June 8, 2010
The list of Meatless Monday supporters continues to grow across the globe, and surprisingly to some, many of the latest enthusiasts make their living either cooking meat, such as chef Mario Batali or producing it, like rancher Nicolette Hahn Niman. What makes Meatless Monday so successful is its simple and inclusive message which promotes moderation with the goal of improving public health and the health of the planet.
Nicolette and her husband Bill run the BN Ranch in Northern California near the seaside raising beef cattle on pasture and heritage turkeys. Bill knows a thing or two about ranching. He founded the famous Niman Ranch Inc. known for its sustainable and humanely raised meats. Nicolette is a Renaissance woman of sorts—new mom, writer, environmental lawyer, and interestingly, a vegetarian.
I recently was able to catch Nicolette for a few minutes by phone to ask her why she and Bill support Meatless Monday. She made it clear that she didn’t have much time; she was in the midst of a writing project, running the ranch (Bill was traveling) and taking care of her 14-month-old son who I could hear in the background chatting and occasionally clinking the keys of their piano. Knowing that time was short; I got straight to the point:
RL: A lot of people mistakenly believe that the Meatless Monday campaign is promoting the demise of all meat production, while it has always maintained that its message is simply one of moderation and inclusion of omnivores and vegetarians alike. As a rancher yourself, what would you say to any farmer who is threatened by the MM campaign?
NHN: Bill and I are very supportive of the Meatless Monday campaign and here’s why: We think that to really improve the way food is being produced and the way people are eating in this country people should eat less meat but eat better meat. All food from animals—meat, dairy, fish, eggs—should be treated as something special. Anyone who is raising food animals in the traditional healthy way, without relying on industrial methods, drugs and chemicals, is someone who will benefit from people embracing that approach. We think the Meatless Monday campaign is part of a shift in attitudes about meat, towards something that is precious not something that is consumed without thought or in enormous quantities.
RL: You just wrote an interesting piece in the Atlantic entitled “Can Meat Eaters Also Be Environmentalists?” Well, can they?
NHN: Yes, definitely. The idea that it is a contradiction to be a meat eater and an environmentalist is just a misunderstanding of the most ecologically sound food production systems, which, in my view, definitely involve animals. There has been a lot of media attention to the idea that meat [production] is environmentally damaging. That’s because of bad practices that are rampant and widespread, such as total confinement systems with liquefied manure, use of hormones, feeding of antibiotics. The evidence is now irrefutable that these practices endanger the environment and public health. I’ve spent most of the last 10 years highlighting those problems to the public. But that is totally different than saying that raising farm animals is inherently environmentally damaging, which just isn’t true. I’ve been doing a lot of research into the role that animals play in rebuilding soils, and how grazing pastures are far better than any other agricultural land use in terms of erosion and in carbon sequestration. One thing I’ve become convinced of is that the best farming mimics nature, and natural ecosystems are all built on the relationships of sunshine, water, plants, and animals. So, I would say that actually the most environmentally sound diet includes some meat, dairy, and eggs.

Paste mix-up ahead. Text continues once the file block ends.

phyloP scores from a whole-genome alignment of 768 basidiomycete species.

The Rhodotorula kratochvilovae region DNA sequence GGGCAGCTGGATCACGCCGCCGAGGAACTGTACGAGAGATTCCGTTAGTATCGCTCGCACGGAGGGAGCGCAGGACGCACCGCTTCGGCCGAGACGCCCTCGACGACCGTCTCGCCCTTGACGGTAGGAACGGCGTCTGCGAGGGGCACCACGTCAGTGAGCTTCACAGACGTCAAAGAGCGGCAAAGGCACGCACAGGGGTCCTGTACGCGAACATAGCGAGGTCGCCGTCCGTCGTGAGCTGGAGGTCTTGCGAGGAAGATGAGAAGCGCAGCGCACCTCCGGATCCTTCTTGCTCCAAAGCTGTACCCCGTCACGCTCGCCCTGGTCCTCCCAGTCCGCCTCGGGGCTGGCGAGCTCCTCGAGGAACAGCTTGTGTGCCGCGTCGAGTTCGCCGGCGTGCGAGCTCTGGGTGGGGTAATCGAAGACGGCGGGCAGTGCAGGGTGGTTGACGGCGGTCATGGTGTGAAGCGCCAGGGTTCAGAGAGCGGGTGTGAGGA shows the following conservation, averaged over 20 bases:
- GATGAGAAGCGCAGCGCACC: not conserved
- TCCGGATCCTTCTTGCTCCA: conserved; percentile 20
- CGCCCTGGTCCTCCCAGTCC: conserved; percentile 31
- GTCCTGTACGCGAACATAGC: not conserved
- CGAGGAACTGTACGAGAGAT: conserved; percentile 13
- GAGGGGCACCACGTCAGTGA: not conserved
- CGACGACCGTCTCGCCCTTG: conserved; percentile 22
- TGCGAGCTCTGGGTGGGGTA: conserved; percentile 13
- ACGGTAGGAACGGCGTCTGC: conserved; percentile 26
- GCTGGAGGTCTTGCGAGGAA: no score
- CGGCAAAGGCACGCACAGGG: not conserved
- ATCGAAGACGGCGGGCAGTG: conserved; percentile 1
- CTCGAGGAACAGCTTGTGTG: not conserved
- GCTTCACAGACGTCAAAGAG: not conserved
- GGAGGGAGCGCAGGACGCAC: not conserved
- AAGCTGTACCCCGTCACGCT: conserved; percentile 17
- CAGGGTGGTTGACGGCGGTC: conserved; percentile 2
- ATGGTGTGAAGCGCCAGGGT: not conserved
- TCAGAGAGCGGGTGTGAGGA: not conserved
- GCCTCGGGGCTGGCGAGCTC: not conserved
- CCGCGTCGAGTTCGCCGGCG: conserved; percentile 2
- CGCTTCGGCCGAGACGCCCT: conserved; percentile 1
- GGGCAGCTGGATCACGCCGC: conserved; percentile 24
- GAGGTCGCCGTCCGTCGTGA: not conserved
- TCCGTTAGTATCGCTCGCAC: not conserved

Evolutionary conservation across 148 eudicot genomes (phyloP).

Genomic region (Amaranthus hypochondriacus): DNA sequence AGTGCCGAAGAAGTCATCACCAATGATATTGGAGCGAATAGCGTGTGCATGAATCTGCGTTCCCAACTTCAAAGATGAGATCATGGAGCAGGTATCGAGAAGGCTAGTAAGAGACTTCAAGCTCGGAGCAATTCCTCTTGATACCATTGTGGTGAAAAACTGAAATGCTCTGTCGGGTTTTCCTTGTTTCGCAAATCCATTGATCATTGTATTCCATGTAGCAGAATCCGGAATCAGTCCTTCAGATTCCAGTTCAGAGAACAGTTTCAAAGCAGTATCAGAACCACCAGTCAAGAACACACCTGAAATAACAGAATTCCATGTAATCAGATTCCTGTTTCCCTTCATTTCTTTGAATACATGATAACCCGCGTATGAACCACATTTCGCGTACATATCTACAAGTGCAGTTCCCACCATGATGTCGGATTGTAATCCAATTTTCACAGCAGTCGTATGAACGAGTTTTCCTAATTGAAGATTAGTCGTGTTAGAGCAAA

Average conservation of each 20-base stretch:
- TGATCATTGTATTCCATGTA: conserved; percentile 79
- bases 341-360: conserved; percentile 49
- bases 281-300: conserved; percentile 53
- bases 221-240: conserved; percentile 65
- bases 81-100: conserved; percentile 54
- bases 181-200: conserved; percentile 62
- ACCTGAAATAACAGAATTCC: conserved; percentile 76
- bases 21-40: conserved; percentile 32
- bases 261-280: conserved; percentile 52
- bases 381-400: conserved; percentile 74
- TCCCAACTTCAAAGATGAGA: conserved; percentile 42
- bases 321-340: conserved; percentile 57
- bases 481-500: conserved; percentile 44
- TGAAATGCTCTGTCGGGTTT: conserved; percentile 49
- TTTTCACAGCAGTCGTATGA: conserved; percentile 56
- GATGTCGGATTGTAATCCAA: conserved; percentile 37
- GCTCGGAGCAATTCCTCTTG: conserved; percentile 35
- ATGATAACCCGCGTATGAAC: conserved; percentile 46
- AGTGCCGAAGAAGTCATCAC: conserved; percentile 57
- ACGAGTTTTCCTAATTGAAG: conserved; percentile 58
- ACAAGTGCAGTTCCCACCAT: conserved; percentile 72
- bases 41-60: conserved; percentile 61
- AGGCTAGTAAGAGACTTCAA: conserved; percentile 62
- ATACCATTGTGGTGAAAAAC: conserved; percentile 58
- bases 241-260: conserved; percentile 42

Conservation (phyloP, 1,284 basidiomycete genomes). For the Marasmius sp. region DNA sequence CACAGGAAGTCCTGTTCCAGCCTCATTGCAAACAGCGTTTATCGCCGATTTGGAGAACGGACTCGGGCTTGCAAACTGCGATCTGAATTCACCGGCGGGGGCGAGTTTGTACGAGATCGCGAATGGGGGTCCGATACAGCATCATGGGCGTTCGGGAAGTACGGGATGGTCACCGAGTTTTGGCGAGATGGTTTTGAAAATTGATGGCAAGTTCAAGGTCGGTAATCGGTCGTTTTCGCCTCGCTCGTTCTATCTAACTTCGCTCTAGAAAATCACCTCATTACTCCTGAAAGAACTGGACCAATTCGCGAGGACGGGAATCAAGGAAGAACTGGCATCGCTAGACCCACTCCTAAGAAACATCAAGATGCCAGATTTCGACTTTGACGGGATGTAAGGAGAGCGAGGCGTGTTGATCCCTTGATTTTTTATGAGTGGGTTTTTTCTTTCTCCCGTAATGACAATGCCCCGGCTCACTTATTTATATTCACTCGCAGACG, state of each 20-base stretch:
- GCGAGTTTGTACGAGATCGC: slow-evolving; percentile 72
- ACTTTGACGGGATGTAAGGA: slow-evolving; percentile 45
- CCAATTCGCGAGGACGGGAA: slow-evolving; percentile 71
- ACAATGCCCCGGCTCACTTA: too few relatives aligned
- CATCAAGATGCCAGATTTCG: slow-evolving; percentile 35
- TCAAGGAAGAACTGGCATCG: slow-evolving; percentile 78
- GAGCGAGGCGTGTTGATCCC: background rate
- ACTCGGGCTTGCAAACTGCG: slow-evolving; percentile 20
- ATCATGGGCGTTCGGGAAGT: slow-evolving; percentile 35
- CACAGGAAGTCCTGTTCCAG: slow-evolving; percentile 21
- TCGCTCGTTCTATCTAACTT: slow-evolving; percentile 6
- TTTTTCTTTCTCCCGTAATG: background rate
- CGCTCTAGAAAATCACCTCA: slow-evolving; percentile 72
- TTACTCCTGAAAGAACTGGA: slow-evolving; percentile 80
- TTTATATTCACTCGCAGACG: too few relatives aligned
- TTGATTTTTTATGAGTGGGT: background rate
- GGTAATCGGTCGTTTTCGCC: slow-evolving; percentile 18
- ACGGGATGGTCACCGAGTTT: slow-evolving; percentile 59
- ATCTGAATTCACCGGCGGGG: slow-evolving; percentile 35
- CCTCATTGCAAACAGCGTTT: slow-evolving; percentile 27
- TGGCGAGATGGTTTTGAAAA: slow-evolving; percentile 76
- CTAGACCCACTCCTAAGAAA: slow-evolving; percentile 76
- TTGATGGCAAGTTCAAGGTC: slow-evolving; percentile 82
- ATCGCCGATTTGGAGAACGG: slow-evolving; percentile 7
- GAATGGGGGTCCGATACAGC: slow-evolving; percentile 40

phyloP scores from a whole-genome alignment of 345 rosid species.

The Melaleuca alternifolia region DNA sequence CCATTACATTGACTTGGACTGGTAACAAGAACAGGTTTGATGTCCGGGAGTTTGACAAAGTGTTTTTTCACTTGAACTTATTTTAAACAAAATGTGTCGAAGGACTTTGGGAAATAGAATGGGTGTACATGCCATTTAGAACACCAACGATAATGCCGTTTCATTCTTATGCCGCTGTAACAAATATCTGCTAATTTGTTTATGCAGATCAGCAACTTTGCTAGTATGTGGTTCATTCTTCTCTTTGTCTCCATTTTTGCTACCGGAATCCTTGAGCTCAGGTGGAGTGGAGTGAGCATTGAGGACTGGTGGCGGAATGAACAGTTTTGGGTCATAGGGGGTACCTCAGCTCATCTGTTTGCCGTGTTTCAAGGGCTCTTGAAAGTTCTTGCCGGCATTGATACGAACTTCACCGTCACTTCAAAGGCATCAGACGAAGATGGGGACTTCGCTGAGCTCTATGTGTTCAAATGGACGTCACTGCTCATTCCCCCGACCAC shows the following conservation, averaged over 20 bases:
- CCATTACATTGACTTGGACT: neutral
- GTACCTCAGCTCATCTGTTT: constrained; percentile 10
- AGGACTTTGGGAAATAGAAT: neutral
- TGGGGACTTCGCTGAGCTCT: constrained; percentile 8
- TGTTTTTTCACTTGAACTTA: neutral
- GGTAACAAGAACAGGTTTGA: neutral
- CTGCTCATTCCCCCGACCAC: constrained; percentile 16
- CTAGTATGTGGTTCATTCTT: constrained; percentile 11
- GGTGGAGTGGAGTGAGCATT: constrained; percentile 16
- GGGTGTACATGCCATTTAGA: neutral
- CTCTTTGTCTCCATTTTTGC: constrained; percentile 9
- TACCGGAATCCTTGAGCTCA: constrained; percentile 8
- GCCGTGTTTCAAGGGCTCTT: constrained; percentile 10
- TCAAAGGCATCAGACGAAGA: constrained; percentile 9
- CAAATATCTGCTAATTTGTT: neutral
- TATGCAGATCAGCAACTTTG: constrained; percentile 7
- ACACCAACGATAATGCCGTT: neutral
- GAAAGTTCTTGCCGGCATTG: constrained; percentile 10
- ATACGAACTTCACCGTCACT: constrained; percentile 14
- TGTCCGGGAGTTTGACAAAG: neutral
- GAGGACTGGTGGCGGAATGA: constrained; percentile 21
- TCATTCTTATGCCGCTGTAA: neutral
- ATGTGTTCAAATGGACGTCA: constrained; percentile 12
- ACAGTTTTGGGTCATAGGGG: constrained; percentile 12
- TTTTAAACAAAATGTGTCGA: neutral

RL: Is it important to point out that the majority of the meat products people eat in America are produced on industrial farms? Would you agree with that?
NHN: Much of the meat—most, actually—that is being produced and consumed in the United States today is being produced in environmentally damaging ways. I do not endorse any of those systems. In fact, I explicitly and strongly oppose them. That’s totally different than the fundamental question of whether or not meat is environmentally damaging per se and people are confusing those issues all over the place.
RL: Back in November you posted a must-read eater’s guide on how to avoid industrially produced foods in the Huffington Post. Could you give us a few quick pointers or the most important things you would tell people?